After the Yale Daily News published my first op-ed a few weeks ago, I received an email from an alumnus — let’s call him Ted. Although he described my piece as “well constructed and somewhat informative,” my excitement waned when I read his complaint that my “liberal bias clouded the message.” I was confused because I focused exclusively on the ways that the pandemic has disrupted the performing arts, especially on college campuses. My liberal bias? While briefly acknowledging the myriad crises that might demand our attention ahead of the arts, I mentioned President Trump’s repeated efforts to incite violence.
But the real shocker came when he announced, “I cannot understand why a person of the Jewish faith can ever vote Democrat,” seizing on my fleeting reference to having sung in synagogue. Surely a Jewish Democrat is illogical, he added, because “Obama ran around the Middle East kissing Muslim butts” while “Trump … is making peace in the Middle East.”
Ted made a series of assumptions about me, about what it means to be Jewish and about the political choices that he thinks Judaism supposedly requires us to make. Ted got a few things right — I’m Jewish and a staunch Democrat — but his inability to reconcile these two identities by assuming all Jews should be Republicans misses a broader point. I am a progressive because of, not in spite of, my Jewish upbringing. My only bias is towards compassion, charity and justice; to me, the policies of today’s Republican Party seem antithetical to these values.
Trump is no friend of the Jewish people. He has a decades-long history of anti-Semitism, including calling neo-Nazis “very fine people.” Perhaps it’s because he doesn’t view Jews as real Americans, as evidenced by his call earlier this week with American Jewish leaders in which he referred to Israel as “your country.”
Evidently, Ted subscribes to this way of thinking too. Like many, he incorrectly concluded that my Judaism translates to blind support of Israel. It doesn’t, but even if it did, my Judaism would not require me to reject the Iran nuclear deal. Indeed, a broad consensus of Israeli defense and national security officials agreed that Trump’s withdrawal from the agreement posed serious safety risks for both Israel and the world. Since then, Iran has tripled its enriched uranium stockpile and may have enough fissile material for a nuclear weapon by the end of the year.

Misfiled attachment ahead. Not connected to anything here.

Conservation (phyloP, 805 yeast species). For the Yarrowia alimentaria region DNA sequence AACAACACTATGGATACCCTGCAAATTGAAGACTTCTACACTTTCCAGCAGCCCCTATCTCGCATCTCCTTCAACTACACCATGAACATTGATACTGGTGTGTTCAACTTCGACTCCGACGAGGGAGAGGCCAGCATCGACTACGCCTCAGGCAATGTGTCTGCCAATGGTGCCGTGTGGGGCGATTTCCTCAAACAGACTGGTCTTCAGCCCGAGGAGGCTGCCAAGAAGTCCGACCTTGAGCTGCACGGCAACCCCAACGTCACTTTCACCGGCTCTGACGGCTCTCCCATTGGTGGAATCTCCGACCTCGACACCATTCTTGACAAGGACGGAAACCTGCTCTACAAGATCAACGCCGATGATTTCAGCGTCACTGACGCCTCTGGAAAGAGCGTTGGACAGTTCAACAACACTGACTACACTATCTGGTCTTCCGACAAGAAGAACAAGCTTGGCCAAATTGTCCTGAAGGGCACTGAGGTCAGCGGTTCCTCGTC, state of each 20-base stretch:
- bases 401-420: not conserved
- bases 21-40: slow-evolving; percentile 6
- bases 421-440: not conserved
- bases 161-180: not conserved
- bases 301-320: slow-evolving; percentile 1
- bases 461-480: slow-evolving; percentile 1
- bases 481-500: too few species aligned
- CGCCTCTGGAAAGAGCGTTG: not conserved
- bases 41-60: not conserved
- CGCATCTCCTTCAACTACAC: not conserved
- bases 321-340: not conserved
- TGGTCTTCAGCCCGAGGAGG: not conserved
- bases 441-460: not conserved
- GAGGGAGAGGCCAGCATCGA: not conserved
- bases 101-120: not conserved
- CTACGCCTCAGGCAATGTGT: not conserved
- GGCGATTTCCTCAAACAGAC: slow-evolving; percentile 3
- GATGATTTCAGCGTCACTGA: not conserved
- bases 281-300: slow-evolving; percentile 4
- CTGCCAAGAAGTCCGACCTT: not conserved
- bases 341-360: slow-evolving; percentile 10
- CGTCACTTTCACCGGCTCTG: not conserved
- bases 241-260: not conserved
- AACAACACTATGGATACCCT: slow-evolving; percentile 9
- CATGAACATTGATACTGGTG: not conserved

Likewise, while the recent Bahrain and United Arab Emirates agreements may prove beneficial to Israel in a vacuum, Trump has still failed to address the fundamental challenge facing the region. These deals are a distraction from the long-term goal of a two-state solution with the Palestinians, a prerequisite for lasting peace.
My views on politics as a Jewish American are not limited to Israel and the Middle East. While I acknowledge that others might reach a different conclusion, the ethical codes described in our sacred Jewish texts point me towards a broad progressive political ethos.
For example, Leviticus tells us not to “stand idly by the blood of thy neighbor,” while the Talmud reminds us, “One who takes a single life, it is though they destroy the entire world. And one who saves a life, it is as though they have saved the world.” So I support saving lives — and in particular Black and brown lives — through demilitarizing the police and providing Medicare for All. I mourn the 200,000 souls lost due to Trump’s disgraceful dereliction of duty over the last six months, and I condemn his apathetic response: “It is what it is.”
After God finished creating the world, an act we celebrated this weekend during Rosh Hashanah, God commanded us to protect this creation. Meanwhile, the Midrash tells us, “Do not destroy My world, for if you do, there will be nobody after you to make it right again.” So I proudly support the Green New Deal.
The Talmud argues that one must not sell weapons to someone suspected of wishing harm to others. By completing that transaction, the seller has implicated themselves in the violent act that may follow. So I proudly support universal background checks and gun violence restraining orders.
Next week on Yom Kippur, we will hear the words of the prophet Isaiah. He explains that we fast “to let the oppressed go free” and “to share our bread with the hungry.” So I proudly support funding enhanced unemployment and SNAP benefits, as one in eight U.S. households goes hungry.
We cannot boil Judaism down to a single issue. Our tradition compels us to practice tikkun olam — repairing and improving the world around us — in every facet of our lives. Now, more than ever, the need for this repair is overwhelming, and to me there is a clear political difference in who is prepared to meet that need. It’s summarized most succinctly in the words from Deuteronomy adorning Justice Ruth Bader Ginsburg’s chambers: “Tzedek, tzedek tirdof.” Justice, justice you shall pursue.
IAN BERLIN is a sophomore in Pierson College. Contact him at firstname.lastname@example.org.